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CRC sets referendum for May 2016

Liberia’s Constitution Review Committee, CRC has set referendum for propositions validated by Liberians at a constitutional review conference in Gbarnga, Bong County for May 2016.

CRC Chairperson Cllr. Gloria Musu Scott said the referendum will be preceded by publication of propositions validated during the Gbarnga conference.

Addressing reporters Tuesday, 12 May at the Ministry of Information, Cultural Affairs and Tourism’s regular briefing on Capitol Hill, Cllr. Scott said the conference held between late March and early April provided an historic highlight of post-conflict Liberia, focusing on sustainable peace and reconciliation through constitutional reform.

 She noted that delegates in attendance spoke their minds through votes on issues to be submitted to the 53rd Liberian Legislature for debate and concurrence. 

The CRC Chairperson described the exercise as being in compliance with democratic norms and characterized by the independent and credible wishes of majority of the delegates at the conference.

She said, out of a total of 25 views discussed in Gbarnga, 20 were voted for, adding that view 24, which states that Liberia should be legislated as a Christian State sparked confusion between Muslim and Christian delegates. The proposition was however overwhelmingly passed despite opposition from Muslims.

Cllr. Scott also said women delegates at the conference were dissatisfied because they did not see themselves in the issues that were being discussed, but in the amendment to the Legislature, women were captured.

On socio-economic rights, she said the conference delegates suggested that the usage of dual currency be abolished, and property owners should also benefit from natural resources on their property as well as respect and recognition for persons with disabilities should be enshrined in the Constitution, including education and job opportunities, amongst others.

Among others, Liberians recommended that tenure for  the Presidency be reduced from six to four years; tenure for senators be reduced from nine to six years, while members of the House of Representatives should serve for four rather than six years, and that   superintendents, chiefs and  mayors across the country be elected to office rather than appointed by the President as is the status code.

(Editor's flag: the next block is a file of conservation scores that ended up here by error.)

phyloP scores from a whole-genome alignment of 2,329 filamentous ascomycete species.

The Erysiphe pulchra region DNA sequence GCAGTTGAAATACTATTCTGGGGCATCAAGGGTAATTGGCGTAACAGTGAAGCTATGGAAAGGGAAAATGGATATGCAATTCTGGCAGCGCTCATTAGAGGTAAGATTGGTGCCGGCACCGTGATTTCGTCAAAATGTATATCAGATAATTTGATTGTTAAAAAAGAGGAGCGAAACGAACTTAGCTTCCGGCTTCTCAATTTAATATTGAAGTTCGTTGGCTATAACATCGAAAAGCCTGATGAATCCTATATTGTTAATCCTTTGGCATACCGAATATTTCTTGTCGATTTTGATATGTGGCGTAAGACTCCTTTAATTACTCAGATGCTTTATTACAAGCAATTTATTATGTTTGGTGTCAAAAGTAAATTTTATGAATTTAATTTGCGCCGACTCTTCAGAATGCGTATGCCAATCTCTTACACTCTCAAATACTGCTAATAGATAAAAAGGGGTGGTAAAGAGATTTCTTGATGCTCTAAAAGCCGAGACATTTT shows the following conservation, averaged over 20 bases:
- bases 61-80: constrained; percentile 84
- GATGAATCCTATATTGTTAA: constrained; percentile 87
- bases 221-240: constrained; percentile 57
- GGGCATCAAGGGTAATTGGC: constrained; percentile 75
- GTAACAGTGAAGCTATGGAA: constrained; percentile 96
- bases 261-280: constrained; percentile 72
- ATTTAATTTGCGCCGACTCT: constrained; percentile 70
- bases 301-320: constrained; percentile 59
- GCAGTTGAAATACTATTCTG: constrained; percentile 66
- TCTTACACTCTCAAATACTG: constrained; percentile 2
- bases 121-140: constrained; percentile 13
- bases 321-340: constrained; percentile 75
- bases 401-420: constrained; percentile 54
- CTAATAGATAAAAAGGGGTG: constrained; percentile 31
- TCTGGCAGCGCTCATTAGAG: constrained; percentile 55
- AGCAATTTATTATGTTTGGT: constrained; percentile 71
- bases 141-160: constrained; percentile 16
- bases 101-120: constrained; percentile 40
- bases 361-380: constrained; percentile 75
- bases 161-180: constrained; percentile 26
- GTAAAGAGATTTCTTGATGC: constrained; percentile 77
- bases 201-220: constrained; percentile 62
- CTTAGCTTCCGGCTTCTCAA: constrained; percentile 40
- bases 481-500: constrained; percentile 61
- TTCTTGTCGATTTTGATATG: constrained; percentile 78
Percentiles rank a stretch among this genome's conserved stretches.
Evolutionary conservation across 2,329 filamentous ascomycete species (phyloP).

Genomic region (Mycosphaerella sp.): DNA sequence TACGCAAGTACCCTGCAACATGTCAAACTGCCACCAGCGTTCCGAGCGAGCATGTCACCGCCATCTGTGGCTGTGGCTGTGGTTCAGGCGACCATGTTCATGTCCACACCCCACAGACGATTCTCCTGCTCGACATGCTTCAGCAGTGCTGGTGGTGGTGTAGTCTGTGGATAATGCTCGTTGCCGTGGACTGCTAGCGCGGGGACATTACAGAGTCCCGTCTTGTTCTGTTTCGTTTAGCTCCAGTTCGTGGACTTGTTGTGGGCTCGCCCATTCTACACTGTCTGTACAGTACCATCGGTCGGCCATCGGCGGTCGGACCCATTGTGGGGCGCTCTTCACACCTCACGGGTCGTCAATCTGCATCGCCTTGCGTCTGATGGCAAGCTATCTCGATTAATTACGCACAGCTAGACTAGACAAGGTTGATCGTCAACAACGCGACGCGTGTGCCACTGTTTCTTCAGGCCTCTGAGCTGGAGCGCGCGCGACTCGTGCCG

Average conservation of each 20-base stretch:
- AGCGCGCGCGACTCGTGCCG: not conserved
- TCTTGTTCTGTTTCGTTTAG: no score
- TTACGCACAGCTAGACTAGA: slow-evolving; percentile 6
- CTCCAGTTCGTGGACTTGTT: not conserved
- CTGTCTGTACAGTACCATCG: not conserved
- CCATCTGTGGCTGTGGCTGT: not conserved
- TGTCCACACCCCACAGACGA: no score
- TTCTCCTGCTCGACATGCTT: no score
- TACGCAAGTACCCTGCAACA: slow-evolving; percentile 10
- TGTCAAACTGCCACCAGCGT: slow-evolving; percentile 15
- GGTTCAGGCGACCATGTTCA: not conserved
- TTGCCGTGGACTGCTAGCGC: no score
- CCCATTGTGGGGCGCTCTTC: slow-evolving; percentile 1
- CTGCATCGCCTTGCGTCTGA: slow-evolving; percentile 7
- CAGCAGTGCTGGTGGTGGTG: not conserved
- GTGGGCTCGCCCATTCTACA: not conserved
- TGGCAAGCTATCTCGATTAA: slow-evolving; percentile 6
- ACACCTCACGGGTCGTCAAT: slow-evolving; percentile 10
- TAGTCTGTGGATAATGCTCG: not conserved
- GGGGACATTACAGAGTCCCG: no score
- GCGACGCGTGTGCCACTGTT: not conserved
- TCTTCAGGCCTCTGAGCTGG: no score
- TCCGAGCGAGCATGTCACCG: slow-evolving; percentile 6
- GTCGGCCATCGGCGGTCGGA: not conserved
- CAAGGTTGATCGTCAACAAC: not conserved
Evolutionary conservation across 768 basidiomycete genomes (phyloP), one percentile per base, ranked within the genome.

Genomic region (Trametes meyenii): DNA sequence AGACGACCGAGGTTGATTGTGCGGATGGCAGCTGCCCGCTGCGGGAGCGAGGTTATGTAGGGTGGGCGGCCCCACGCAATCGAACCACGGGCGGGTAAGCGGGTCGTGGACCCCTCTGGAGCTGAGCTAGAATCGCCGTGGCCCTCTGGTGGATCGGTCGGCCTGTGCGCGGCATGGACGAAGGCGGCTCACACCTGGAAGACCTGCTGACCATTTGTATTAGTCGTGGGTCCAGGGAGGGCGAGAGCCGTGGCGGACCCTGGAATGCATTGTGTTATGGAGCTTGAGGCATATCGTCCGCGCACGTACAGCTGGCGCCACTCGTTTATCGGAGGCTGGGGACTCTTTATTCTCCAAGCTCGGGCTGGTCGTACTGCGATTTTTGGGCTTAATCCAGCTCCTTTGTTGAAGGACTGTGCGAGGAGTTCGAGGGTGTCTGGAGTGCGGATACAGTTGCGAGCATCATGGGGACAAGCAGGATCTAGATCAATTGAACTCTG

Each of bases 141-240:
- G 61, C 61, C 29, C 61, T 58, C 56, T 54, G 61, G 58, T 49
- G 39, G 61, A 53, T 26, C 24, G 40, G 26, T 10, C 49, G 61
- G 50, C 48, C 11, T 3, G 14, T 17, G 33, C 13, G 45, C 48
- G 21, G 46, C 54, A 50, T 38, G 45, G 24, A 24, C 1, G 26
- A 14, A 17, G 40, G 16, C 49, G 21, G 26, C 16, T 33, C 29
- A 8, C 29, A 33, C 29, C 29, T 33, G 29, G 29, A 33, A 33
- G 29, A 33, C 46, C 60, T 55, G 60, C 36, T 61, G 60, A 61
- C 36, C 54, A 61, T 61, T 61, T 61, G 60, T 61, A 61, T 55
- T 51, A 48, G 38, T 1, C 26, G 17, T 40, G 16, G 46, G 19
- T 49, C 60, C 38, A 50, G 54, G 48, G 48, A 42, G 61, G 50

In the course of a week-long National Constitutional Conference and Validation exercise held in Gbarnga City, Bong County, 416 delegates on April 2, 2015 voted in favor of a proposition seeking to declare Liberia a Christian State, against 18 votes that opposed the proposition.

The conference, which also validated views for a single currency regime and fifty percent elected or appointed positions exclusively reserved for women, became very tense as religious sentiments erupted from the Muslim Community in total expression of unhappiness against a Christian State.

The Muslim community of Liberia has announced a “Plan-B” to petition the Legislature not to approve the proposition.

\Meanwhile, Cllr. Scott has clarified that the opposition political party, Congress for Democratic Change or CDC did not in any way boycott the Gbarnga conference as is being insinuated.

According to her, CDC Vice Chairman for Mobilization, Mulbah Morlu, was in attendance and spoke on behalf of the party and strongly supported view 18, which seeks more women participation in Government. 

“If the CDC had their own conference or said they did not participate in the conference, they were on record and video tape that Mulbah Morlu spoke for the party”, the CRC Chairperson noted.

By Ethel A. Tweh - Edited by Jonathan Brown 

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